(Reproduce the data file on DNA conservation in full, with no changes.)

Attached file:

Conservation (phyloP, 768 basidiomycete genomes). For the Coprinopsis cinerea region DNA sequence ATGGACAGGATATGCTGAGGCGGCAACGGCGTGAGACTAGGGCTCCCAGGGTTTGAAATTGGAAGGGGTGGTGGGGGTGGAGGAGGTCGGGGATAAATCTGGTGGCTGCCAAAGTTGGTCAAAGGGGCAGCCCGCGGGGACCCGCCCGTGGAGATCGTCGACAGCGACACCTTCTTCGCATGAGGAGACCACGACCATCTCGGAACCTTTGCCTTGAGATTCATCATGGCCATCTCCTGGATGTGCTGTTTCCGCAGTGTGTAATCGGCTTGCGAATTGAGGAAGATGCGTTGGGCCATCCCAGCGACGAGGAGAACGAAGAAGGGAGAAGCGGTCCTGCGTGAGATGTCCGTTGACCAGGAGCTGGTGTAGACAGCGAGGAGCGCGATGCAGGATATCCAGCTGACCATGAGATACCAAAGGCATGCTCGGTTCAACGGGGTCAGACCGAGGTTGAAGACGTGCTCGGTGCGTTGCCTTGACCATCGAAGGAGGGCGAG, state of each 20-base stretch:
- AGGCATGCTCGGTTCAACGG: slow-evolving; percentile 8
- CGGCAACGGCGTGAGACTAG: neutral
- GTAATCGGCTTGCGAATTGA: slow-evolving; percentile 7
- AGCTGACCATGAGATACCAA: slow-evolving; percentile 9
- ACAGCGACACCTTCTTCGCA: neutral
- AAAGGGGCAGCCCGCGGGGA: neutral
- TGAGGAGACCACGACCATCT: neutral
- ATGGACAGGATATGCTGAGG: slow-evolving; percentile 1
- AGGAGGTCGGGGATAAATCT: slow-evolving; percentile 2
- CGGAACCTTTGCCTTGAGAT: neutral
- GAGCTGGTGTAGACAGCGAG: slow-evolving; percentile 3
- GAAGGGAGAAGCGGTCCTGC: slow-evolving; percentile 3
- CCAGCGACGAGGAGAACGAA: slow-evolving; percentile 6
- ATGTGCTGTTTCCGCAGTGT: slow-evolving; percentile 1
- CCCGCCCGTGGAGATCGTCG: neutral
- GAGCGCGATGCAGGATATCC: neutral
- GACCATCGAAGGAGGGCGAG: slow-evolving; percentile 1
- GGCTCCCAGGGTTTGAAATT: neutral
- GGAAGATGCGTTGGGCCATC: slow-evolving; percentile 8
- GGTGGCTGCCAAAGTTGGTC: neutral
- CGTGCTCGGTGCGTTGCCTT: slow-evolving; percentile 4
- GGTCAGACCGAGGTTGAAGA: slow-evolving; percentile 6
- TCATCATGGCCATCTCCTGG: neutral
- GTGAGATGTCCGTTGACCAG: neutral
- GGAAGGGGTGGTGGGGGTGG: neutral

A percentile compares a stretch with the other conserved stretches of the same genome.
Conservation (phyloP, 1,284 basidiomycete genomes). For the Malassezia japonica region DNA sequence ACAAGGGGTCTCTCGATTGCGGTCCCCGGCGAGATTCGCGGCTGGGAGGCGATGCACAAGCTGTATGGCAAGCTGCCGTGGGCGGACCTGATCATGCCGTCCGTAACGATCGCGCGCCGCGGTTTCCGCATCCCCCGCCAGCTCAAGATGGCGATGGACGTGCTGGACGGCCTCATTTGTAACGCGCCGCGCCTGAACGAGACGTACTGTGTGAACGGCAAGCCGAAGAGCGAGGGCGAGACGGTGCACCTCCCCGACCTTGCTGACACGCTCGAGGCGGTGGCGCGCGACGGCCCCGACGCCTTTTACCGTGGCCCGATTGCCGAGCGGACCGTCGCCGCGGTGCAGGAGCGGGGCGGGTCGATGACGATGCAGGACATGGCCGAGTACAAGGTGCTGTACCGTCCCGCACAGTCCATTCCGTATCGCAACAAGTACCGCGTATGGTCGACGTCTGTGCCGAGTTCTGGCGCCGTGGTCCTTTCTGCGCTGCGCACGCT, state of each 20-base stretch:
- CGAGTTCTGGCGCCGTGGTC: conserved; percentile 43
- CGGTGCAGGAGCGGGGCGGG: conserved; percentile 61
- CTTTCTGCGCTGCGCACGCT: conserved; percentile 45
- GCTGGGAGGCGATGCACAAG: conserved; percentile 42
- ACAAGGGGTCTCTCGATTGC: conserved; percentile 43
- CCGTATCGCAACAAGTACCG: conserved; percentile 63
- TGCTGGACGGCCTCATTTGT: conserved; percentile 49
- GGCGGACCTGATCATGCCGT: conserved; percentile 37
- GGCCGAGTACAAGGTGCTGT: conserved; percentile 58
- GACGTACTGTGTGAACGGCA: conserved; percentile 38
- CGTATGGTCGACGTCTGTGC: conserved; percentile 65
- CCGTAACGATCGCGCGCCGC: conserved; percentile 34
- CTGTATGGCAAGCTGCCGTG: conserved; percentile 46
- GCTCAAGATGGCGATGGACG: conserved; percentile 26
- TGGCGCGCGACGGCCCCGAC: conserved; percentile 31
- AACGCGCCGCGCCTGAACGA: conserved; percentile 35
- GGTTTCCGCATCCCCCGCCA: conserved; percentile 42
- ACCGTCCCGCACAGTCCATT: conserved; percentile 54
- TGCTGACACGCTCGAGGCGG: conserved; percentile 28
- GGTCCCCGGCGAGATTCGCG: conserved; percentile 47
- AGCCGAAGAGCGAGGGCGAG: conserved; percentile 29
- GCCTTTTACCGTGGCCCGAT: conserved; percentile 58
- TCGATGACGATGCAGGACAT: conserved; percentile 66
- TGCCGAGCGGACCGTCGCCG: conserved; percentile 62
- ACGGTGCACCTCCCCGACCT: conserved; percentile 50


Conservation (phyloP, 768 basidiomycete genomes). For the Coprinopsis cinerea region DNA sequence ATGGACAGGATATGCTGAGGCGGCAACGGCGTGAGACTAGGGCTCCCAGGGTTTGAAATTGGAAGGGGTGGTGGGGGTGGAGGAGGTCGGGGATAAATCTGGTGGCTGCCAAAGTTGGTCAAAGGGGCAGCCCGCGGGGACCCGCCCGTGGAGATCGTCGACAGCGACACCTTCTTCGCATGAGGAGACCACGACCATCTCGGAACCTTTGCCTTGAGATTCATCATGGCCATCTCCTGGATGTGCTGTTTCCGCAGTGTGTAATCGGCTTGCGAATTGAGGAAGATGCGTTGGGCCATCCCAGCGACGAGGAGAACGAAGAAGGGAGAAGCGGTCCTGCGTGAGATGTCCGTTGACCAGGAGCTGGTGTAGACAGCGAGGAGCGCGATGCAGGATATCCAGCTGACCATGAGATACCAAAGGCATGCTCGGTTCAACGGGGTCAGACCGAGGTTGAAGACGTGCTCGGTGCGTTGCCTTGACCATCGAAGGAGGGCGAG, state of each 20-base stretch:
- AGGCATGCTCGGTTCAACGG: slow-evolving; percentile 8
- CGGCAACGGCGTGAGACTAG: neutral
- GTAATCGGCTTGCGAATTGA: slow-evolving; percentile 7
- AGCTGACCATGAGATACCAA: slow-evolving; percentile 9
- ACAGCGACACCTTCTTCGCA: neutral
- AAAGGGGCAGCCCGCGGGGA: neutral
- TGAGGAGACCACGACCATCT: neutral
- ATGGACAGGATATGCTGAGG: slow-evolving; percentile 1
- AGGAGGTCGGGGATAAATCT: slow-evolving; percentile 2
- CGGAACCTTTGCCTTGAGAT: neutral
- GAGCTGGTGTAGACAGCGAG: slow-evolving; percentile 3
- GAAGGGAGAAGCGGTCCTGC: slow-evolving; percentile 3
- CCAGCGACGAGGAGAACGAA: slow-evolving; percentile 6
- ATGTGCTGTTTCCGCAGTGT: slow-evolving; percentile 1
- CCCGCCCGTGGAGATCGTCG: neutral
- GAGCGCGATGCAGGATATCC: neutral
- GACCATCGAAGGAGGGCGAG: slow-evolving; percentile 1
- GGCTCCCAGGGTTTGAAATT: neutral
- GGAAGATGCGTTGGGCCATC: slow-evolving; percentile 8
- GGTGGCTGCCAAAGTTGGTC: neutral
- CGTGCTCGGTGCGTTGCCTT: slow-evolving; percentile 4
- GGTCAGACCGAGGTTGAAGA: slow-evolving; percentile 6
- TCATCATGGCCATCTCCTGG: neutral
- GTGAGATGTCCGTTGACCAG: neutral
- GGAAGGGGTGGTGGGGGTGG: neutral

A percentile compares a stretch with the other conserved stretches of the same genome.
Conservation (phyloP, 1,284 basidiomycete genomes). For the Malassezia japonica region DNA sequence ACAAGGGGTCTCTCGATTGCGGTCCCCGGCGAGATTCGCGGCTGGGAGGCGATGCACAAGCTGTATGGCAAGCTGCCGTGGGCGGACCTGATCATGCCGTCCGTAACGATCGCGCGCCGCGGTTTCCGCATCCCCCGCCAGCTCAAGATGGCGATGGACGTGCTGGACGGCCTCATTTGTAACGCGCCGCGCCTGAACGAGACGTACTGTGTGAACGGCAAGCCGAAGAGCGAGGGCGAGACGGTGCACCTCCCCGACCTTGCTGACACGCTCGAGGCGGTGGCGCGCGACGGCCCCGACGCCTTTTACCGTGGCCCGATTGCCGAGCGGACCGTCGCCGCGGTGCAGGAGCGGGGCGGGTCGATGACGATGCAGGACATGGCCGAGTACAAGGTGCTGTACCGTCCCGCACAGTCCATTCCGTATCGCAACAAGTACCGCGTATGGTCGACGTCTGTGCCGAGTTCTGGCGCCGTGGTCCTTTCTGCGCTGCGCACGCT, state of each 20-base stretch:
- CGAGTTCTGGCGCCGTGGTC: conserved; percentile 43
- CGGTGCAGGAGCGGGGCGGG: conserved; percentile 61
- CTTTCTGCGCTGCGCACGCT: conserved; percentile 45
- GCTGGGAGGCGATGCACAAG: conserved; percentile 42
- ACAAGGGGTCTCTCGATTGC: conserved; percentile 43
- CCGTATCGCAACAAGTACCG: conserved; percentile 63
- TGCTGGACGGCCTCATTTGT: conserved; percentile 49
- GGCGGACCTGATCATGCCGT: conserved; percentile 37
- GGCCGAGTACAAGGTGCTGT: conserved; percentile 58
- GACGTACTGTGTGAACGGCA: conserved; percentile 38
- CGTATGGTCGACGTCTGTGC: conserved; percentile 65
- CCGTAACGATCGCGCGCCGC: conserved; percentile 34
- CTGTATGGCAAGCTGCCGTG: conserved; percentile 46
- GCTCAAGATGGCGATGGACG: conserved; percentile 26
- TGGCGCGCGACGGCCCCGAC: conserved; percentile 31
- AACGCGCCGCGCCTGAACGA: conserved; percentile 35
- GGTTTCCGCATCCCCCGCCA: conserved; percentile 42
- ACCGTCCCGCACAGTCCATT: conserved; percentile 54
- TGCTGACACGCTCGAGGCGG: conserved; percentile 28
- GGTCCCCGGCGAGATTCGCG: conserved; percentile 47
- AGCCGAAGAGCGAGGGCGAG: conserved; percentile 29
- GCCTTTTACCGTGGCCCGAT: conserved; percentile 58
- TCGATGACGATGCAGGACAT: conserved; percentile 66
- TGCCGAGCGGACCGTCGCCG: conserved; percentile 62
- ACGGTGCACCTCCCCGACCT: conserved; percentile 50